Sears building demolished to make way for LA Fitness

By December 22, 2014 Engineering News

PROVIDENCE – Crews last Saturday demolished the old Sears building on North Main Street, the next step in the modernization of a block that once contained Sears, the Anderson-Little Men’s Clothing store, and Down Under Duckpin Bowl.

The demolition makes way for a new LA Fitness facility and expansive parking lot across from Gregg’s Restaurant. The actual gym will be located on the Pawtucket side of the city line, while parking for about 300 cars will be located where Sears and the former Anderson-Little were, on the Providence side of the line.

The Breeze reported in early 2010 that the old Anderson-Little store next to Sears had been demolished. The Anderson-Little sign was still standing last Saturday.

The Breeze reported in April that an LA Fitness facility was planned for the property located between Ann Mary Way in Pawtucket and White Street in Providence. LA Fitness has about 700 locations across the country.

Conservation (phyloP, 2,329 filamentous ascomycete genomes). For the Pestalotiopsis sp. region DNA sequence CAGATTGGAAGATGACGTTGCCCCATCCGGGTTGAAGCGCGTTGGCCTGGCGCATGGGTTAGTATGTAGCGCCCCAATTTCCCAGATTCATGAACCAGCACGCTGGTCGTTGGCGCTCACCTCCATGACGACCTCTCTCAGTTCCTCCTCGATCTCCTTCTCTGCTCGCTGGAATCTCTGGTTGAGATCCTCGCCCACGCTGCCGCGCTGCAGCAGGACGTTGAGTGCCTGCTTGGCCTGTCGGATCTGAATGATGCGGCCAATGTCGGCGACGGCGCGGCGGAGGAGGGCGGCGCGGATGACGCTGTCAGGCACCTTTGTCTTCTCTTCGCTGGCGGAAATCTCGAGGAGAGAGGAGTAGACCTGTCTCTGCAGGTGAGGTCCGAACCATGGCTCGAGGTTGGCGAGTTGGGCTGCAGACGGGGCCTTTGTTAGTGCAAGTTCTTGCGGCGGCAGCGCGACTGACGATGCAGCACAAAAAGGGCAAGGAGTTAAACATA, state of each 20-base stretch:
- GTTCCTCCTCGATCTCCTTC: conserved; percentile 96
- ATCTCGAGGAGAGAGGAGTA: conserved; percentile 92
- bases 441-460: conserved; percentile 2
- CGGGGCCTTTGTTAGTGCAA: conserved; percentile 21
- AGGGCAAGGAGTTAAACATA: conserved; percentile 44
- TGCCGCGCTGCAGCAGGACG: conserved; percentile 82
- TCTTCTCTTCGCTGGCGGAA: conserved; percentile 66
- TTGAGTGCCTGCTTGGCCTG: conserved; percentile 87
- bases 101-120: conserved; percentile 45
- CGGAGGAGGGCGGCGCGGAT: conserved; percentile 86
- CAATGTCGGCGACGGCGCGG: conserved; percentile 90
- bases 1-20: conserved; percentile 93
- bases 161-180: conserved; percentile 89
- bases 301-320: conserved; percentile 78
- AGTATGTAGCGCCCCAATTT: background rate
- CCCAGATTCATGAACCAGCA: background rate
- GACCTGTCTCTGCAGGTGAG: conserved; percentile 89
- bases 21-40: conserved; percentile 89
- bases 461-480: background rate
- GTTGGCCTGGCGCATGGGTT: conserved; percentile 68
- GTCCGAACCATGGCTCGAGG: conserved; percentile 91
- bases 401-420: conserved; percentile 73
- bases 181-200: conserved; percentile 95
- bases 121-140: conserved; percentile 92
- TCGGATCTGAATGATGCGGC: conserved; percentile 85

The Pawtucket City Planning Commission approved the LA Fitness proposal in May. City officials say the planned fitness facility is yet another sign that the city is making progress.

“We are seeing an increase in activity and private investment in Pawtucket, and it’s exciting,” said Mayor Donald Grebien. “We will continue to prioritize economic development to provide good jobs here in the the city and expand our tax base to keep our rate down.”

It’s far too early to say how much tax revenue the new gym would add to the city accounts.

The LA Fitness will be located just up the road from two of Pawtucket’s major mill redevelopment success stories, 545 Pawtucket Ave. and the Hope Artiste Village.

The addition of an LA Fitness in Pawtucket appears to be part of a wider plan by the company to expand from its single location in Cranston. The company attempted to acquire property in North Providence earlier this year.

The Providence-based Procaccianti Group owns the property where LA Fitness would be located on the Pawtucket/Providence line.

Officials from both cities and neighborhood residents have long advocated for revitalization in the area, which took a hit back in June of 2009 with the announcement that the former Shaw’s store off Ann Mary Street would be closing for performance reasons.

Source: The Valley Breeze